Rep. Devin Nunes, the top Republican on the House Intelligence Committee, called Friday for the public release of all of special counsel Robert Mueller’s “backup and source documentation,” a call that goes even further than most Democrats’ demands for more transparency around Mueller’s report.
Though most Republicans in Congress have lambasted Democrats for continuing to demand access to Mueller’s underlying files, Nunes (R-Calif.) argued that accessing those documents — and making them public — would expose Mueller’s effort as a “fraud.” Democrats say they want the same materials because they’ll aid investigations into Mueller’s evidence that President Donald Trump repeatedly attempted to obstruct his investigation of Russian interference in the 2016 election.
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Nunes’ argument followed the release by prosecutors of a voicemail left by one of Trump’s attorneys in 2017 with a lawyer for Michael Flynn, the former national security adviser who became a crucial cooperator for Mueller. The voicemail from Dowd came on the eve of Flynn’s decision to abandon a joint defense agreement with Trump and begin working with Mueller. In his report’s volume on obstruction of justice, Mueller highlighted excerpts of the voicemail noting that Trump’s lawyer, John Dowd, asked for a heads up on any information that “implicates the president” and mentioned Trump’s “feelings toward Flynn.”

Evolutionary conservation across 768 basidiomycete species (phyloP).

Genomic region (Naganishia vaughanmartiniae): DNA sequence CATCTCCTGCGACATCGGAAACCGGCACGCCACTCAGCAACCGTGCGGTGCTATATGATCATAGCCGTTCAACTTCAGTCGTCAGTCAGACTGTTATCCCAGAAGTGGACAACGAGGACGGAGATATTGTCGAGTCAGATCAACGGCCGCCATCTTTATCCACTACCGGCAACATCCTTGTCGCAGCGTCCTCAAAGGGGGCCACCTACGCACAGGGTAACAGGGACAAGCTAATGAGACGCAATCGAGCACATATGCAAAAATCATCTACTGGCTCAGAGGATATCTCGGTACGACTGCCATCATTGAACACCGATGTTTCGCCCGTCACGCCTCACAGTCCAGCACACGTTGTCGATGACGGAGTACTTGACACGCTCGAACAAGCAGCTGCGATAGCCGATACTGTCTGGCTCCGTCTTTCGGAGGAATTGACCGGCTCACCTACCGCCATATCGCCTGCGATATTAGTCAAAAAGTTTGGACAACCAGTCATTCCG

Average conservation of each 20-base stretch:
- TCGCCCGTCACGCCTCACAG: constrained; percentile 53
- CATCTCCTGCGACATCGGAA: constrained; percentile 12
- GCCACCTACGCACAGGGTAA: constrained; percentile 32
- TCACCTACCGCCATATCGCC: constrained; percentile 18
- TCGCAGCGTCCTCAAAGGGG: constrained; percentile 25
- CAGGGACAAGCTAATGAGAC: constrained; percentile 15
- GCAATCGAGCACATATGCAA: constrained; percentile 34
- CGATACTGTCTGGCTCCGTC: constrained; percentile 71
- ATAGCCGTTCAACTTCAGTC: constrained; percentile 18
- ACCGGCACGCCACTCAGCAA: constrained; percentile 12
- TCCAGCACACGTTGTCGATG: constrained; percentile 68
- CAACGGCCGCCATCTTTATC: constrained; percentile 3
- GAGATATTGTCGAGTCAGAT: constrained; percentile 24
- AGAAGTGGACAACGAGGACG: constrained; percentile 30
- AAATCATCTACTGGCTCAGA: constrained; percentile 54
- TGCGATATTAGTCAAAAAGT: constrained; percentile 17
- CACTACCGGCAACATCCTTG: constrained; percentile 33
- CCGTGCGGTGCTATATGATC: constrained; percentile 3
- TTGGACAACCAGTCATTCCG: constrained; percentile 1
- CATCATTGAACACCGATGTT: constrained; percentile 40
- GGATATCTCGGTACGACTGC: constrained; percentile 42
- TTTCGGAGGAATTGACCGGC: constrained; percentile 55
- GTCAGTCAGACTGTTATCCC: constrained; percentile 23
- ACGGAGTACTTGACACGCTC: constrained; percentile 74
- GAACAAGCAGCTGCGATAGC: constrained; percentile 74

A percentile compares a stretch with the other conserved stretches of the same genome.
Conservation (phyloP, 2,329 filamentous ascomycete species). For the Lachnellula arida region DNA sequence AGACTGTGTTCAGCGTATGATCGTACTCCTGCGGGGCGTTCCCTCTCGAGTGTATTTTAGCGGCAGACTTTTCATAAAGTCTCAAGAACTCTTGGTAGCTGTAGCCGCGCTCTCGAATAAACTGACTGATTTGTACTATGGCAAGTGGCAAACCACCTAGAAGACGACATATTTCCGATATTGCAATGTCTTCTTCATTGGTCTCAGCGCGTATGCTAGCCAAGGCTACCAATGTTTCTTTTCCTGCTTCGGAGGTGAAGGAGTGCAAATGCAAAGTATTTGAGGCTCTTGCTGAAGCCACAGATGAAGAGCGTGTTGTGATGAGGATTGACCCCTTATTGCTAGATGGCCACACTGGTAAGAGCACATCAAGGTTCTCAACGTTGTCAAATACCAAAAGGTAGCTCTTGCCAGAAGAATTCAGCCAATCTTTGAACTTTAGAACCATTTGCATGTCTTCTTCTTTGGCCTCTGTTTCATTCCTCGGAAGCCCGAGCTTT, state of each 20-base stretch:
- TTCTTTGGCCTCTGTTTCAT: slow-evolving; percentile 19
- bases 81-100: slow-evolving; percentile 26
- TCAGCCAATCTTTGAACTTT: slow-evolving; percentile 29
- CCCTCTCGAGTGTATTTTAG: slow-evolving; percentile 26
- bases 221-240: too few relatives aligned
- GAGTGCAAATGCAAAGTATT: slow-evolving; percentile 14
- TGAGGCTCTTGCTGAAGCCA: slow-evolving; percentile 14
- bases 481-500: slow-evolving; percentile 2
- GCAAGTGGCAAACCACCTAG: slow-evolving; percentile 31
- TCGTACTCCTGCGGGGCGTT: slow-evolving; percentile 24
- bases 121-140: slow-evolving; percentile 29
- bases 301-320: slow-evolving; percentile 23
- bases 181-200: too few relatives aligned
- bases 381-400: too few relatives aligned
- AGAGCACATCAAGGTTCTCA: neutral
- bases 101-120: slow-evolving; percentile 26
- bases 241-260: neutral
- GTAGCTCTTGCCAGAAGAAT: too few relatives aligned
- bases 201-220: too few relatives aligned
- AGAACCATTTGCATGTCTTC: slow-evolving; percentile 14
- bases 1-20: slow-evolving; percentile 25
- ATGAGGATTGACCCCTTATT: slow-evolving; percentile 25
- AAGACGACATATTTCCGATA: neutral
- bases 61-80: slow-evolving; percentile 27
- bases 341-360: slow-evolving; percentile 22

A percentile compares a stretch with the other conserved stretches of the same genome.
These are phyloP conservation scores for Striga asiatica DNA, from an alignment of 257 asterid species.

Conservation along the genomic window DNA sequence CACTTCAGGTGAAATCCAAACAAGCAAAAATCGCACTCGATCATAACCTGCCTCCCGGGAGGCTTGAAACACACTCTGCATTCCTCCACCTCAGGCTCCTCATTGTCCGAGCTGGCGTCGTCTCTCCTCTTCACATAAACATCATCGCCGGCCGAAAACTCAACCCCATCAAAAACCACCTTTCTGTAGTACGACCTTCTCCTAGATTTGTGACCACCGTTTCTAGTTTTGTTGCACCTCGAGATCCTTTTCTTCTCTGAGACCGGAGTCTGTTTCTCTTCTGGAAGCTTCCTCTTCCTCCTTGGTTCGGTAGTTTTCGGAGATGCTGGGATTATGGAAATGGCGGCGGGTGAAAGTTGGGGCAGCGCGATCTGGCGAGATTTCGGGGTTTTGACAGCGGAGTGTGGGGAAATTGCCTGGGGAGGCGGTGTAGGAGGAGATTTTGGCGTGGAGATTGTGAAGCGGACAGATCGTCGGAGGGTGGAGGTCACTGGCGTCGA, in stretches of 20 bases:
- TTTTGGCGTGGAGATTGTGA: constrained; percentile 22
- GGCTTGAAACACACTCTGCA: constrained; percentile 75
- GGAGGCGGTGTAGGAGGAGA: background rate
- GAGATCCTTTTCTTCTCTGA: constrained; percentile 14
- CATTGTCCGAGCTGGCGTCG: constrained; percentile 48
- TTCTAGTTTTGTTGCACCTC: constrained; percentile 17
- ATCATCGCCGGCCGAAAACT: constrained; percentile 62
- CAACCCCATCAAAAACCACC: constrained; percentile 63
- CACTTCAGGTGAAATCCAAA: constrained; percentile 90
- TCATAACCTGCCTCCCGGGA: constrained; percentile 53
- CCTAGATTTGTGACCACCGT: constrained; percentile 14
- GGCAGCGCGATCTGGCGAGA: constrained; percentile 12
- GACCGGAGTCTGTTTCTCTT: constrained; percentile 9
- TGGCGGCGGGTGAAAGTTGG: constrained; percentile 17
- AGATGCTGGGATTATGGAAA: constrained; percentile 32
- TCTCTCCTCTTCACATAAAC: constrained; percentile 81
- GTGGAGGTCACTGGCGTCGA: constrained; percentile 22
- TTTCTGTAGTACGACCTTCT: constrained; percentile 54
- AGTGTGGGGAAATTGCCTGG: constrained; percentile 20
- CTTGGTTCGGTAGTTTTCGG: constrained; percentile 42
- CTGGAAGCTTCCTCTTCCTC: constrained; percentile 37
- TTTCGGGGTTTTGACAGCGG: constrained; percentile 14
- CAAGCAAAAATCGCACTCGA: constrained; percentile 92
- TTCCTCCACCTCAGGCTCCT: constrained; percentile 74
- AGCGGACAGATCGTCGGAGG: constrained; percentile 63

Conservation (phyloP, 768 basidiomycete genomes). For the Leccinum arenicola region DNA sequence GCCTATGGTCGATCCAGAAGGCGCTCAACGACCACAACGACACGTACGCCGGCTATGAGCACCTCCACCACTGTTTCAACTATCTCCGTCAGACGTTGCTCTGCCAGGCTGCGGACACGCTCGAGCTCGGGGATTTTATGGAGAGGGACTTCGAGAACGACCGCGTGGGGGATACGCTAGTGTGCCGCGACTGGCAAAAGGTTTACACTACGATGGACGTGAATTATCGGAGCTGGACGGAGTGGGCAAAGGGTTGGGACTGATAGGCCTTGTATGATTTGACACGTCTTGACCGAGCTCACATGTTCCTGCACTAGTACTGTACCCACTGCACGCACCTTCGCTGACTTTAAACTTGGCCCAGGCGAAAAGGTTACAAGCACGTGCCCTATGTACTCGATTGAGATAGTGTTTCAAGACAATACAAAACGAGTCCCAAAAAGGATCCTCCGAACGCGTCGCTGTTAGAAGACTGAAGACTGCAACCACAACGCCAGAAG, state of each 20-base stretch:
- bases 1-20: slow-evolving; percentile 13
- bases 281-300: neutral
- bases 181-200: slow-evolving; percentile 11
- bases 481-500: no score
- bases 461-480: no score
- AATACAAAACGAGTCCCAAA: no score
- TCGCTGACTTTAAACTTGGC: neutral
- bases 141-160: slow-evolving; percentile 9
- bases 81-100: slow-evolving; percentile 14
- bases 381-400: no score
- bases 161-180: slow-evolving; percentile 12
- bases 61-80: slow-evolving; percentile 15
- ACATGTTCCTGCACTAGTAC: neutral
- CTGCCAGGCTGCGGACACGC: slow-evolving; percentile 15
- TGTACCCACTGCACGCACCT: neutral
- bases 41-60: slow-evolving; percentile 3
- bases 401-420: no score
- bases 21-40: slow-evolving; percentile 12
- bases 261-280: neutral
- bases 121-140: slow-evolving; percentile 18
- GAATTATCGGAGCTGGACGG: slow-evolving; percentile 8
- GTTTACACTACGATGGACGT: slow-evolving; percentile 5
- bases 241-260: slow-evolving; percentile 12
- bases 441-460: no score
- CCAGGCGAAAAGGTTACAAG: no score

On Friday, Mueller’s team released a full transcript of the voicemail on the order of a federal judge. In the fuller transcript, Dowd had indicated he wanted a heads up “not only for the president but for the country.”
“Um, just for the sake of…protecting all our interests, if we can, without you having to give up any…confidential information,” Dowd said, according to the transcript.
Nunes pointed to the omission of those lines from Mueller’s report as proof of malfeasance on Mueller’s part and said it justifies the public release of all of Mueller’s backup information.
“This is why we need all backup and source documentation for the #muellerdossier released publicly. It’s all a fraud…” Nunes tweeted.
Mueller highlighted Dowd’s voicemail as part of his evidence suggesting Trump or his allies may have attempted to influence Flynn’s willingness to cooperate with investigators. Mueller’s argument that Dowd had conveyed Trump’s continued warm feelings toward Flynn — combined with public and private efforts by Trump to encourage Flynn to stay strong — could have affected Flynn’s willingness to cooperate, or limited the extent of his willingness to help. But Mueller also noted that attorney-client privilege issues prevented him from learning whether Trump “was personally involved in or knew about” Dowd’s outreach.
Notably, Democrats have met fierce criticism from Republicans for making similar demands. They’ve accused Democrats of trying to relitigate Mueller’s findings and Trump has attacked them repeatedly as seeking a “do-over” of Mueller’s work. He asserted executive privilege earlier this month at the urging of Attorney General William Barr to shield Mueller’s underlying evidence from efforts by Congress to obtain them.
It’s not the first time Nunes has broken from the GOP message on the Mueller report. He signed two joint letters with Intelligence Committee Chairman Adam Schiff (D-Calif.) demanding access to all of Mueller’s files for the committee, even threatening to subpoena for them if Barr didn’t cooperate. Schiff issued that subpoena earlier this month.